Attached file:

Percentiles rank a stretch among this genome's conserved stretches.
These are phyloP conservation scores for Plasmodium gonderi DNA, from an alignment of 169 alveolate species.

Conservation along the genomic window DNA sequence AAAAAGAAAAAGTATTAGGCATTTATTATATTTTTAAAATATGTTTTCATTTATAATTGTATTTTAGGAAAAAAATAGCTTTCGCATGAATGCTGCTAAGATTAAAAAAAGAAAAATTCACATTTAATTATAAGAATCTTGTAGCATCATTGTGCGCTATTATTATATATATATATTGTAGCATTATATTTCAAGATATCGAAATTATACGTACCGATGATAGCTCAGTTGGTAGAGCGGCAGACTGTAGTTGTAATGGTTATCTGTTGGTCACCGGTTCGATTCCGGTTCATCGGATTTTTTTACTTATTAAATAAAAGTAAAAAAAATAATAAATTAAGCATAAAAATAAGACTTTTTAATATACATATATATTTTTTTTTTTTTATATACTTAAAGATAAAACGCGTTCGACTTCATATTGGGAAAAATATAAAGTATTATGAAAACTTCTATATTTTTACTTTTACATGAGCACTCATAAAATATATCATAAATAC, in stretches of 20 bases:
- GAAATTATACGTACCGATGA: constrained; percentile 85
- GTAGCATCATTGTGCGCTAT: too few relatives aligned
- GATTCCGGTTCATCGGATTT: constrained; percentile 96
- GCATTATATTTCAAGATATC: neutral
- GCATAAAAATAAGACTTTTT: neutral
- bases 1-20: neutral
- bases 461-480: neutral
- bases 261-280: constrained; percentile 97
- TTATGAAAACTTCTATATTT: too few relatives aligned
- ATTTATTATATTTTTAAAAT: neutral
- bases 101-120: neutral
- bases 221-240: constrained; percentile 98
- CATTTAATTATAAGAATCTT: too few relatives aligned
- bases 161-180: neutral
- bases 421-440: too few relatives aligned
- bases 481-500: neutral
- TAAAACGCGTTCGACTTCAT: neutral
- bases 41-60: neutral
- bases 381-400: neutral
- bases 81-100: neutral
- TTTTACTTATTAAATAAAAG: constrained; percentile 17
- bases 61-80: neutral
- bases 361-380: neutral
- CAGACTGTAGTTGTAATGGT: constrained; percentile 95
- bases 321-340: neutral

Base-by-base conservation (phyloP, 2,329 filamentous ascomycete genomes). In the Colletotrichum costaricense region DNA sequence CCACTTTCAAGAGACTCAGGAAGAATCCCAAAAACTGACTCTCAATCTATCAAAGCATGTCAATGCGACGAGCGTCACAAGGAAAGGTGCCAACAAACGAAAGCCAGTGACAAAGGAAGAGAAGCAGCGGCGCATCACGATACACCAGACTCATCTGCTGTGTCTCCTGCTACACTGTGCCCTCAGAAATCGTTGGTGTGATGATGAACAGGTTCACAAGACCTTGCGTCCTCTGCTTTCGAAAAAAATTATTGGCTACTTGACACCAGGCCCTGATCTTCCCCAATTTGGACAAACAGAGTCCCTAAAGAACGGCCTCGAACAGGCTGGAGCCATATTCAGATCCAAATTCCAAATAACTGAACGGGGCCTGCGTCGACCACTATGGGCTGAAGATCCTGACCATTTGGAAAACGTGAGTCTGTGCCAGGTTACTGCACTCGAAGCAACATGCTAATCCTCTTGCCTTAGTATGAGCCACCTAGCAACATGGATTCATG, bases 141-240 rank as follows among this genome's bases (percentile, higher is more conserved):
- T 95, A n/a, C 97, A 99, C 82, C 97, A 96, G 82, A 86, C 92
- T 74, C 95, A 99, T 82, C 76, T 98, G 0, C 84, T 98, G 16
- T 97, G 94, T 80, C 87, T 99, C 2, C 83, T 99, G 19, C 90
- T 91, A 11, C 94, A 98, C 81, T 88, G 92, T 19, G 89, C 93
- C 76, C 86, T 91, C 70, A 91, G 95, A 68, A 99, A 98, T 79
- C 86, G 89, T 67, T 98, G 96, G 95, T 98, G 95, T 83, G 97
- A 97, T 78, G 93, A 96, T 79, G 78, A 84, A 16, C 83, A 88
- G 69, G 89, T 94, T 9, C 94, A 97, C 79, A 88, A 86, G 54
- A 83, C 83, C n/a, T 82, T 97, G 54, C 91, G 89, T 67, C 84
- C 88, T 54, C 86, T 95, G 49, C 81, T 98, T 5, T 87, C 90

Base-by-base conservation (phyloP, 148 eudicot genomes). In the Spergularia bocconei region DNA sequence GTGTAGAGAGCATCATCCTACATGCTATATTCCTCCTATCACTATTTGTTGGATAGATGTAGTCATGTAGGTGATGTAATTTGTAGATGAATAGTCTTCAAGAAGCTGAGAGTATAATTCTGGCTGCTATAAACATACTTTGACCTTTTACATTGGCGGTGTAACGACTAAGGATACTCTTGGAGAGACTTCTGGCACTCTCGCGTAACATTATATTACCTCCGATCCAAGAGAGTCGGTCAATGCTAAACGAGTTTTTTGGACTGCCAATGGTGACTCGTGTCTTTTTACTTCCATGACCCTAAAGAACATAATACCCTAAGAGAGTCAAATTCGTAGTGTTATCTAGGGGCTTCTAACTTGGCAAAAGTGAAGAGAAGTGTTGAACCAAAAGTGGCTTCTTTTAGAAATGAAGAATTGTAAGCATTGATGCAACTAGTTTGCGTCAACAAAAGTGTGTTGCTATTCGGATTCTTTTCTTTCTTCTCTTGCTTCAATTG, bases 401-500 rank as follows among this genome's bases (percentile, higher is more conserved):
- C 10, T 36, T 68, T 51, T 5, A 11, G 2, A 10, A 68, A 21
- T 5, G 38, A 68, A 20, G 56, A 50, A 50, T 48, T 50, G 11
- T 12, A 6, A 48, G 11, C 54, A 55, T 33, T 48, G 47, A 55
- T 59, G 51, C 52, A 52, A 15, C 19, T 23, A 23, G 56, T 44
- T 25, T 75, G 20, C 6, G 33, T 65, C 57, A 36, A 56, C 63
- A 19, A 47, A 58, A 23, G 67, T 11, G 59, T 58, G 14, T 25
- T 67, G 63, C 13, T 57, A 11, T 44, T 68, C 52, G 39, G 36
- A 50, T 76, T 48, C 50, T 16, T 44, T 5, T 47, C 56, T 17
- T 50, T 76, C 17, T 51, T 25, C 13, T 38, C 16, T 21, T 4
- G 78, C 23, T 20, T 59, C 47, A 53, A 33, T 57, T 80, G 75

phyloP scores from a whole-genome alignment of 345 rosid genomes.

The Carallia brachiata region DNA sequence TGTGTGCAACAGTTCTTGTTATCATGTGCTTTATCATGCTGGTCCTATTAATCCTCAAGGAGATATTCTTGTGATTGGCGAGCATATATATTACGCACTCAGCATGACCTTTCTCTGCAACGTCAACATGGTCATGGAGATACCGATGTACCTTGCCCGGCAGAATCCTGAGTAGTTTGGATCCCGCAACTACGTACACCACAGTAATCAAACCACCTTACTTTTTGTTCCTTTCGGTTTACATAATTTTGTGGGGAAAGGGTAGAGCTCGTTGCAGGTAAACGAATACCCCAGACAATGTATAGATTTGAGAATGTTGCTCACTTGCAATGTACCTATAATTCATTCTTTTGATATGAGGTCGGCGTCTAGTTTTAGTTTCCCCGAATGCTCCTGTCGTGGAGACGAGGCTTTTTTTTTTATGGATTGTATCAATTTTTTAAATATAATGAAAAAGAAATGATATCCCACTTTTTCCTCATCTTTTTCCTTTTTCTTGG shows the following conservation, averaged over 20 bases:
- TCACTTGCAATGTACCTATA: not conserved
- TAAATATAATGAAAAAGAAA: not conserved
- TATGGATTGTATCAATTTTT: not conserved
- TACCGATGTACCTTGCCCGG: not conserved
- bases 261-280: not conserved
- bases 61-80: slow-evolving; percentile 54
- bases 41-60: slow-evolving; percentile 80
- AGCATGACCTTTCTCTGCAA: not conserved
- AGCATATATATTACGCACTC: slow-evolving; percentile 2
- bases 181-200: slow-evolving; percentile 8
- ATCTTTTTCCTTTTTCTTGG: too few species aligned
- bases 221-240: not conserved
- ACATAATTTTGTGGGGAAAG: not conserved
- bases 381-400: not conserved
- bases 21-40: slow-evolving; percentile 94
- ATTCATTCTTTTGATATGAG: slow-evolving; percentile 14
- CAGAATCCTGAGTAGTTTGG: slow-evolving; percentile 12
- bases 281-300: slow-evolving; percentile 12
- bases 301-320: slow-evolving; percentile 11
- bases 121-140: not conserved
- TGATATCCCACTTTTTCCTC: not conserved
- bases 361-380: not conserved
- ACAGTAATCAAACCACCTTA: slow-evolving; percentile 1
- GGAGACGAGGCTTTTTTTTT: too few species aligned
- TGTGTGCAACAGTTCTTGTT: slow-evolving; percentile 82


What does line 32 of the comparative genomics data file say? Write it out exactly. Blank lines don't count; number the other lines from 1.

- T 97, G 94, T 80, C 87, T 99, C 2, C 83, T 99, G 19, C 90